In addition, it is probably worth noting that Hopper, running in a district carried by Obama in 2008, not only lost by only a 51-49 margin (1250 votes,) he did so in the midst of a personal scandal that could easily have accounted for most, if not all, of his losing margin.

Democrats who see anything good in Wisconsin's recall results are just whistling past the (metaphorical) graveyard. Hope that imagery isn't too violent.

Dems: Tea Party used to have "no policies," now they are responsible for downgrade?

Now that the Democrat line is that the Tea Party is responsible for the downgrade, I was thinking back a year and half (or so) when the talking point was that the Tea Party has no policy of its own. Below are the policies I suggested at the time - I don't see "downgrade" among them. It's funny how this faceless group of rabble-rousing terrorists and racists with no ideas can so easily railroad Democrats. Maybe its not the Tea Party we should be worried about, but the "Devil made me do it" Democrats who are incapable of self-examination. Anyway - back to those prinicples I laid out last year. I can't see anything I'd change now:

In addition to the ongoing attempts to portray Tea Partiers as racist domestic terrorists, the newest line being passed around the liberal commentariat is that the people at these demonstrations aren't offering any solutions of their own.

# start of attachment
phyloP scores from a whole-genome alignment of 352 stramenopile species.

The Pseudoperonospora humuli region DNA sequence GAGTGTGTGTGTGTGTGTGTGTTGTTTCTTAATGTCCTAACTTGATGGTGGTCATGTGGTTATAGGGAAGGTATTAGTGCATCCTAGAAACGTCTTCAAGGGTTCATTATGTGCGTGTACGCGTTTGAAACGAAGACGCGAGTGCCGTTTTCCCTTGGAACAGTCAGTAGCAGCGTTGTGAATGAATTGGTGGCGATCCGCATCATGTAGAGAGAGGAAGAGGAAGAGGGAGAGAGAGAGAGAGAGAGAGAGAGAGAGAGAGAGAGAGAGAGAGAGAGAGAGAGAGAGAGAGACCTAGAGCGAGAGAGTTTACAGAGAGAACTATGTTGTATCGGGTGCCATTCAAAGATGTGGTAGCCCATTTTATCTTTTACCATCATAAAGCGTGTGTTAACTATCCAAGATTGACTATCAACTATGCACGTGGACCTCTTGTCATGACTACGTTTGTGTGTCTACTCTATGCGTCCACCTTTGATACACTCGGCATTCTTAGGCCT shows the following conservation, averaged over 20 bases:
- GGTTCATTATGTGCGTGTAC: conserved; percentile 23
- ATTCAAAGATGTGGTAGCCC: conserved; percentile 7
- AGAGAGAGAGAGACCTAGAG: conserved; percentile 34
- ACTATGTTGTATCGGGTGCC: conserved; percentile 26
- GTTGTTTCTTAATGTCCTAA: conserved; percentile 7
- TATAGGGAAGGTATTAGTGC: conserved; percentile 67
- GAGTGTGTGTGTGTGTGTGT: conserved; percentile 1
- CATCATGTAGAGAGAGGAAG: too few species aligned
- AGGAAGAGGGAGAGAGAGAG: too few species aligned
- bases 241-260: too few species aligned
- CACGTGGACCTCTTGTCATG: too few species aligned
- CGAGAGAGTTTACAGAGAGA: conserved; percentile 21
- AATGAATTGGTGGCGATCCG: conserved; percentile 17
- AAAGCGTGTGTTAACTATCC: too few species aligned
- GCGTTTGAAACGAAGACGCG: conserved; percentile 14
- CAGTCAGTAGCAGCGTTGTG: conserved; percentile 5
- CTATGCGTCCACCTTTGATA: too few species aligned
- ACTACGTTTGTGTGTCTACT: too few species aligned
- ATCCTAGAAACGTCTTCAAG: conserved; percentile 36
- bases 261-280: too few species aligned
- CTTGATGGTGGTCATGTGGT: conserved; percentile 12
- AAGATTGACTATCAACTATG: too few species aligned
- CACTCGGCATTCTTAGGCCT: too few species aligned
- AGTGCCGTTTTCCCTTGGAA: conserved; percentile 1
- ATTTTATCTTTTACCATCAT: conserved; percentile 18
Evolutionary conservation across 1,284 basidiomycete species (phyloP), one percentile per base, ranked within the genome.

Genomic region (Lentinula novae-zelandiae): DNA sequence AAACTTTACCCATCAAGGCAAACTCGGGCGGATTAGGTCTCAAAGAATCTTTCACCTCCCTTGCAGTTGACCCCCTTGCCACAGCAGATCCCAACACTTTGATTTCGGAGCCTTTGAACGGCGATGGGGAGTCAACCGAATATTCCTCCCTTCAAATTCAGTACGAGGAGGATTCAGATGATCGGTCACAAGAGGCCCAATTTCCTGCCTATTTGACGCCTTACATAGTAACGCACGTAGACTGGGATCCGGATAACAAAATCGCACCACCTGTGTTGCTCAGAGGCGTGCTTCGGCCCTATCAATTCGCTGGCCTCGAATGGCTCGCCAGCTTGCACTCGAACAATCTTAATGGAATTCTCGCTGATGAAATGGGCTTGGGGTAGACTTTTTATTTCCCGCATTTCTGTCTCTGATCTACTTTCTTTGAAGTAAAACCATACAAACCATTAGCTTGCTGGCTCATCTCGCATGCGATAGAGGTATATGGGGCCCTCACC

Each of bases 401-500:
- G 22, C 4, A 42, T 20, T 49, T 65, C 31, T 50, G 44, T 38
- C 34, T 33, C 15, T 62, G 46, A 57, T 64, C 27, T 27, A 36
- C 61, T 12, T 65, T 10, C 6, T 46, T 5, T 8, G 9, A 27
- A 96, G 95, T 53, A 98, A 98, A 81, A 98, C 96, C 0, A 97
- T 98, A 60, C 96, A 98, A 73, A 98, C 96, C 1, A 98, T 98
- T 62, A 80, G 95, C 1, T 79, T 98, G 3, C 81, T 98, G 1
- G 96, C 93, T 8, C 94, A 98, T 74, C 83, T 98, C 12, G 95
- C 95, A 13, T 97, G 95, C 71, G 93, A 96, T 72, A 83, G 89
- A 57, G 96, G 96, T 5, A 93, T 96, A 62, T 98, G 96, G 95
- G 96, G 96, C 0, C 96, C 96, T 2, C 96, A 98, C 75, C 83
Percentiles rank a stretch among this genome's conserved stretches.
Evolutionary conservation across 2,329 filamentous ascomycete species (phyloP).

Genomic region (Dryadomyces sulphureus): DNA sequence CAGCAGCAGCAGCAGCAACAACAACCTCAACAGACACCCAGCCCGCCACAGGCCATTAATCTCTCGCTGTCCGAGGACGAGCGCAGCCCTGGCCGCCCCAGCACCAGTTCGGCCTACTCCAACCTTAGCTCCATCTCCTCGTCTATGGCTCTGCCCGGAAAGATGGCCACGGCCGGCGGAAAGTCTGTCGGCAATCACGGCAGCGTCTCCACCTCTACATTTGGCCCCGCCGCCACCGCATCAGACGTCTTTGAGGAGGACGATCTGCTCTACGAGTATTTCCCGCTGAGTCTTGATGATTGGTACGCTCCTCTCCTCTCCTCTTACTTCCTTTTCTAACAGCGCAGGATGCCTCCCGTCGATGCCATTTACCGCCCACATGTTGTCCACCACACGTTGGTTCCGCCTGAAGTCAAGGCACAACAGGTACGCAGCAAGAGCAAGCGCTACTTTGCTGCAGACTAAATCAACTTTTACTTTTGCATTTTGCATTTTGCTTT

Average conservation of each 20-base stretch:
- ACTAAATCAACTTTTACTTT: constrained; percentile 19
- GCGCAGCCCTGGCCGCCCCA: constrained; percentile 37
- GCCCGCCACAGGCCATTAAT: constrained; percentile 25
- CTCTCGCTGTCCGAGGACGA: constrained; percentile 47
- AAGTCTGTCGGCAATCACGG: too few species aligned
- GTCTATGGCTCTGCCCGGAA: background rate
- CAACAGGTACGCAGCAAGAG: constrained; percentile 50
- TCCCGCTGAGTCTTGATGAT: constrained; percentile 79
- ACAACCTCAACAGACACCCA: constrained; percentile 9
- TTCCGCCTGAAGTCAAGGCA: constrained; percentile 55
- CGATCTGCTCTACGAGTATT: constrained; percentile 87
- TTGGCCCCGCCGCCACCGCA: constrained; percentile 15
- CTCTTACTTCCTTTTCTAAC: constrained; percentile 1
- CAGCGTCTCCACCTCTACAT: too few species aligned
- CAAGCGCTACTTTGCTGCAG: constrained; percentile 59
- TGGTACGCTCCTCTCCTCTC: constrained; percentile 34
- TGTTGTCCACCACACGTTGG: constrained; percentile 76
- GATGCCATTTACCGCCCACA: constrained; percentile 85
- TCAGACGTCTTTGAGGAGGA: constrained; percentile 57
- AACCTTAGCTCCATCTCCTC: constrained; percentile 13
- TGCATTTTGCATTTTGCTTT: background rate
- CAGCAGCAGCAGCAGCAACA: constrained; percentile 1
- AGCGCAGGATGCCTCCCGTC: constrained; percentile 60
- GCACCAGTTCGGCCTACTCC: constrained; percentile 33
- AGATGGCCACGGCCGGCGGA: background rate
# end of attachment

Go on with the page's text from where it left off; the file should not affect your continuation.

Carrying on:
It is a pretty bizarre notion that any political demonstration consists of people with detailed policy proposals emblazoned on their signs. Nobody stood watching anti-draft demonstrations of the 1960s, scratching their chins and saying, "I just don't understand what these people want. Where is their policy proposal? They just keep shouting 'Hell no, we won't go!' Go where?"

Still, just to help clear things up for those dimwitted enough to actually not understand the purpose of these ongoing demonstrations, allow me to lay out what I believe are a few beliefs of the majority of Tea Party demonstrators. Despite their simplicity, these are serious "policy proposals" nonetheless:

  1. STOP IT. STOP IT RIGHT NOW. The Tea Party crowd does not care that Bush's budgets spent too much. Bush is not in office any more. They don't believe two wrongs make a right. They don't believe a ticket for going 80 on the freeway is the same as a ticket for driving 120 in a school zone. Most importantly, they can do math, and they live in the real world. They can see that annual deficits measured in trillions are completely unsustainable, and they are utterly baffled as to why those in charge of the White House and Congress can't understand this simple truth, and instead keep committing all of us to more and more spending. We don't have the money. We're not going to get the money. SO STOP SPENDING IT. NOW.